WAILEA, Hawaii — The launch of a Japanese cargo spacecraft to the International Space Station has been rescheduled for Sept. 23 after a launch pad fire scrubbed the original launch attempt earlier this month.
Mitsubishi Heavy Industries (MHI), which operates the H-2 rocket, said Sept. 20 that the H-2B launch of the H-2 Transfer Vehicle (HTV) 8 cargo spacecraft, also known as Kounotori 8, was scheduled for 12:30 p.m. Eastern Sept. 23, or 1:30 a.m. Sept. 24 local time at the Tanegashima Space Center.
The launch was originally scheduled for Sept. 10, but postponed several hours before launch after a fire broke out on the launch platform. MHI said in the statement that there was a “high possibility” that the fire was triggered by static electricity from liquid hydrogen dripping from the vehicle’s rocket engine during propellant loading onto heat-resistant material on the launch platform’s exhaust port. The company didn’t state what caused that liquid oxygen to leak.
“We have taken corrective measures and have confirmed normal functioning of the rocket and facility,” the company said in its statement.
The HTV is carrying 5.4 metric tons of cargo, 3.5 tons of which in the pressurized part of the spacecraft in the form of experiments and supplies. The remaining 1.9 tons, in an unpressurized platform, includes a new set of batteries for the space station’s power supply, to be installed in a series of spacewalks this fall. The spacecraft will arrive at the station five days after launch, a slow approach to accommodate the Sept. 25 launch of the Soyuz MS-15 crewed spacecraft.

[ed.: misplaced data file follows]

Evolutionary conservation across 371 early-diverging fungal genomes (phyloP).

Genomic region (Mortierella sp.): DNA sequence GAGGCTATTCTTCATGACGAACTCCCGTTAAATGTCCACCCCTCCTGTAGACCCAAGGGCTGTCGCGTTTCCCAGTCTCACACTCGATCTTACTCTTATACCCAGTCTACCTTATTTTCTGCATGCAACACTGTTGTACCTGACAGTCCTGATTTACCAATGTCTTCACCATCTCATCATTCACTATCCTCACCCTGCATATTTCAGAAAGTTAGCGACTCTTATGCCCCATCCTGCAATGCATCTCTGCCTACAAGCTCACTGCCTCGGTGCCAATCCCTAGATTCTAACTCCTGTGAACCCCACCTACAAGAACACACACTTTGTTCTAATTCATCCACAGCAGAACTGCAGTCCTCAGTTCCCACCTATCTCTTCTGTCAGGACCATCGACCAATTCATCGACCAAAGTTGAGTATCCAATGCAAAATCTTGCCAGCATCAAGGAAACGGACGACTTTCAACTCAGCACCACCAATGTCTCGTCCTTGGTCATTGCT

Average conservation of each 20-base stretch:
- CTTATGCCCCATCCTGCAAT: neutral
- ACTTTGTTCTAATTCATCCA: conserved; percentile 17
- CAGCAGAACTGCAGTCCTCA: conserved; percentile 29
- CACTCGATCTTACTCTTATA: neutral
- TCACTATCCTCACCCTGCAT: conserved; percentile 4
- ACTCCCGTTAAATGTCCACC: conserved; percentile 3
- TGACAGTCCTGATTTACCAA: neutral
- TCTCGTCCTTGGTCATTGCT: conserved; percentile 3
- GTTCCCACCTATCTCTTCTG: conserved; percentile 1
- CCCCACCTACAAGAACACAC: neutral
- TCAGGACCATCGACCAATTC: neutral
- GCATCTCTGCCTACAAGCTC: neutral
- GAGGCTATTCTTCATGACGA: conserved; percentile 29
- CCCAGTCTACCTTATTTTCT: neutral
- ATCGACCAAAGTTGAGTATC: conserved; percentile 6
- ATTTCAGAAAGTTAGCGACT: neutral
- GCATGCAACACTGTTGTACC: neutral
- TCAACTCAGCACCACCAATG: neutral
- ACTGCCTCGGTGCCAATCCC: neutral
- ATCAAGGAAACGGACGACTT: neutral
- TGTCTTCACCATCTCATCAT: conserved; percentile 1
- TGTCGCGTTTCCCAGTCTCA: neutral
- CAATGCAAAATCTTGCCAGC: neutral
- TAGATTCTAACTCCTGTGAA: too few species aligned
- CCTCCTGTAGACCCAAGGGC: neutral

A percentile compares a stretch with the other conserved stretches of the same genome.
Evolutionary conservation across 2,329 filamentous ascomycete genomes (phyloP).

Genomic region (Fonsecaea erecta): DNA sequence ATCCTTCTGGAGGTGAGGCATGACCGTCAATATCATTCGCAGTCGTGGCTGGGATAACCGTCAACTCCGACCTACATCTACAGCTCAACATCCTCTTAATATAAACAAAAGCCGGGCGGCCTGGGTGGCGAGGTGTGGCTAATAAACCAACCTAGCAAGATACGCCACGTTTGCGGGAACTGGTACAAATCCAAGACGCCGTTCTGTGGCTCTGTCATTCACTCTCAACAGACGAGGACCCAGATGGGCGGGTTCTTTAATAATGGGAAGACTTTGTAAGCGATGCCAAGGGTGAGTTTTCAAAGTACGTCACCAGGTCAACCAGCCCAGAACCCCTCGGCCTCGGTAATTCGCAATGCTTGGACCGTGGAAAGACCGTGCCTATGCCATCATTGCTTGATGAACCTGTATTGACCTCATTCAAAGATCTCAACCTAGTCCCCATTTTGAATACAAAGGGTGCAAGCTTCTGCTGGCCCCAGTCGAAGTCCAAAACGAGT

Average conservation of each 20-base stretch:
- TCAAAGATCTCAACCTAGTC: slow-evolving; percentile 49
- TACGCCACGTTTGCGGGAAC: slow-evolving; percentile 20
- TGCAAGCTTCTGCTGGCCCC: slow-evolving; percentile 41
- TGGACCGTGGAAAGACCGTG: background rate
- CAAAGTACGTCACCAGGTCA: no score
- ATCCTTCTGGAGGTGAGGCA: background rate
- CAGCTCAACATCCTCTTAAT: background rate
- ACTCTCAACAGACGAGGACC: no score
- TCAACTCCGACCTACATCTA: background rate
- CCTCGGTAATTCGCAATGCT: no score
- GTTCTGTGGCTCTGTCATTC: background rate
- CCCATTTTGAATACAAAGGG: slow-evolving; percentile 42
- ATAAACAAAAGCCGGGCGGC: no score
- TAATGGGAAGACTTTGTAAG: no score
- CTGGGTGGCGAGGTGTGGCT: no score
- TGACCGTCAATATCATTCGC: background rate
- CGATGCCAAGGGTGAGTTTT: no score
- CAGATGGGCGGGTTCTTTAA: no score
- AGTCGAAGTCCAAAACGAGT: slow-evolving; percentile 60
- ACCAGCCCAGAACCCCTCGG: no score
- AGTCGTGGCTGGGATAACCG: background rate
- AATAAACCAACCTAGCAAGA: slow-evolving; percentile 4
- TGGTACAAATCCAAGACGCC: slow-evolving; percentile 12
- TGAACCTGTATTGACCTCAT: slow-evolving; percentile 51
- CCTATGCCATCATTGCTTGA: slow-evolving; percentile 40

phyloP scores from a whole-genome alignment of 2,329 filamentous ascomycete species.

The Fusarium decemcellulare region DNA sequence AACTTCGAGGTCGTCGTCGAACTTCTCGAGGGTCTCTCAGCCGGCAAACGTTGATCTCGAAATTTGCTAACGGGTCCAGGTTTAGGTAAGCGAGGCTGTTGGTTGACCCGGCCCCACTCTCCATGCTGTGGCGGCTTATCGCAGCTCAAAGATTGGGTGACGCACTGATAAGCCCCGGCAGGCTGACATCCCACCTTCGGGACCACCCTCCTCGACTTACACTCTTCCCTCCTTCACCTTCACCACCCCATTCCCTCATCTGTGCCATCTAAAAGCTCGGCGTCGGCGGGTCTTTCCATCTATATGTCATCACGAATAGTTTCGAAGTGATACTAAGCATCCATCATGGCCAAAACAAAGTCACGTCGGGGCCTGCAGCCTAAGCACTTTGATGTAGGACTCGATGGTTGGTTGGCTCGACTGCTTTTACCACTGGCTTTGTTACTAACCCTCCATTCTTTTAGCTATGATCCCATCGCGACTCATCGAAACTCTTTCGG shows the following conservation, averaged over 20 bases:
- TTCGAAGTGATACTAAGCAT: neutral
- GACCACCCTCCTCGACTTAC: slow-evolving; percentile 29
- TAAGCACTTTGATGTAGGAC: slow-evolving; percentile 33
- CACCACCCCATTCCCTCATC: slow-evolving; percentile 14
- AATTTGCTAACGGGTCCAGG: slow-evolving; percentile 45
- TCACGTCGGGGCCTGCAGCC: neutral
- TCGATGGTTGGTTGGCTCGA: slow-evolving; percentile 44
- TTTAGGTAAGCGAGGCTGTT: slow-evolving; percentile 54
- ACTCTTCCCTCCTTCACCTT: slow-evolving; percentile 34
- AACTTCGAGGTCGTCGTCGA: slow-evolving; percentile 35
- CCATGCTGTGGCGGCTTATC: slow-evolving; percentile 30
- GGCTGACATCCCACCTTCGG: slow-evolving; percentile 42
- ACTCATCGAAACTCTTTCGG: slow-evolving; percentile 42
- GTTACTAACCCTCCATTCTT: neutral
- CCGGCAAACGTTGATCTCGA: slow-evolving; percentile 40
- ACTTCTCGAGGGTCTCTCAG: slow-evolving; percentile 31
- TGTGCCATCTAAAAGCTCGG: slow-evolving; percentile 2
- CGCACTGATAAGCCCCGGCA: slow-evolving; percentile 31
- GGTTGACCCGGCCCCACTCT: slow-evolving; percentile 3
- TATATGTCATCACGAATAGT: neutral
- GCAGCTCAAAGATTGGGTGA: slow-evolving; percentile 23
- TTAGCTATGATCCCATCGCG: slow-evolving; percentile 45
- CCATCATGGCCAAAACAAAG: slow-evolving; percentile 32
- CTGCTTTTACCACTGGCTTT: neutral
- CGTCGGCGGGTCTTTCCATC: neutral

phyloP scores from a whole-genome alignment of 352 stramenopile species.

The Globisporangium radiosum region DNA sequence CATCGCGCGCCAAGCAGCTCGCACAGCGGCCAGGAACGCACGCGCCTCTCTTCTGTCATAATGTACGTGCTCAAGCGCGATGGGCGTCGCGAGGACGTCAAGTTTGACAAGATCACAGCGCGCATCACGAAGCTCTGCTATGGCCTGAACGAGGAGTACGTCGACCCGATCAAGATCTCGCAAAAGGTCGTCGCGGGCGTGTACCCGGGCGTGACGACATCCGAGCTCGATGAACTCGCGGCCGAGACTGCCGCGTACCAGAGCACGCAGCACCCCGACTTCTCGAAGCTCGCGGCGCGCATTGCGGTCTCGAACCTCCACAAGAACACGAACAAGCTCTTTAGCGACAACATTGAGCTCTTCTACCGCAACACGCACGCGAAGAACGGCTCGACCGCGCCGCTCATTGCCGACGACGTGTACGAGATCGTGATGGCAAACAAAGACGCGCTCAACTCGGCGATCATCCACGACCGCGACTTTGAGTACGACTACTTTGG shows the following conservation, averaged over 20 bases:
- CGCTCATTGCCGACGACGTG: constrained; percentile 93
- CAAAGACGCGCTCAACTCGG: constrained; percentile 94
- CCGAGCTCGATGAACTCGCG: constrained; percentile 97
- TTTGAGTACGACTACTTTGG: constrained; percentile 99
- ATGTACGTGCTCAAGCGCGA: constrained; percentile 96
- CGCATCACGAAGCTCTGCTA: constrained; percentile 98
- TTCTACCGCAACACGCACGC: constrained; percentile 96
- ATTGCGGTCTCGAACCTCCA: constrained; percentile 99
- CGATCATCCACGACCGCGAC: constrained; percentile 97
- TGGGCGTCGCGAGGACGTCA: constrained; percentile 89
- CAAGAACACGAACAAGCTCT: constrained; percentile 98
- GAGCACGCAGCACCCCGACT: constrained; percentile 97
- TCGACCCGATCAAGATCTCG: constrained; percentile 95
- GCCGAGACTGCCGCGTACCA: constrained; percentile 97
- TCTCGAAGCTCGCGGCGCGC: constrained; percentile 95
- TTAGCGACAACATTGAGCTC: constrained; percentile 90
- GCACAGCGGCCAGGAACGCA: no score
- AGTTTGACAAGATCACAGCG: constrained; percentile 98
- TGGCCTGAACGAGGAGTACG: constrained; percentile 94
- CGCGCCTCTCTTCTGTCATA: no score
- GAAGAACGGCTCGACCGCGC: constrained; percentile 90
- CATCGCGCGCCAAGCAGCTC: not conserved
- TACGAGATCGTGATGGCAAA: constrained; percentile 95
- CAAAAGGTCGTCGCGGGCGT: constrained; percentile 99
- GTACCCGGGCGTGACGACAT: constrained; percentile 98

The launch will be the first this year for the H-2 family of rockets, which includes the H-2A rocket used for most satellite launches and the H-2B for HTV cargo spacecraft launches. The rocket is used primarily for Japanese government launches, although MHI has maintained a toehold in the commercial launch market.
The H-2 will be phased out over the next several years as MHI introduces the new H3 rocket. The H3 is scheduled to make its first launch in 2020.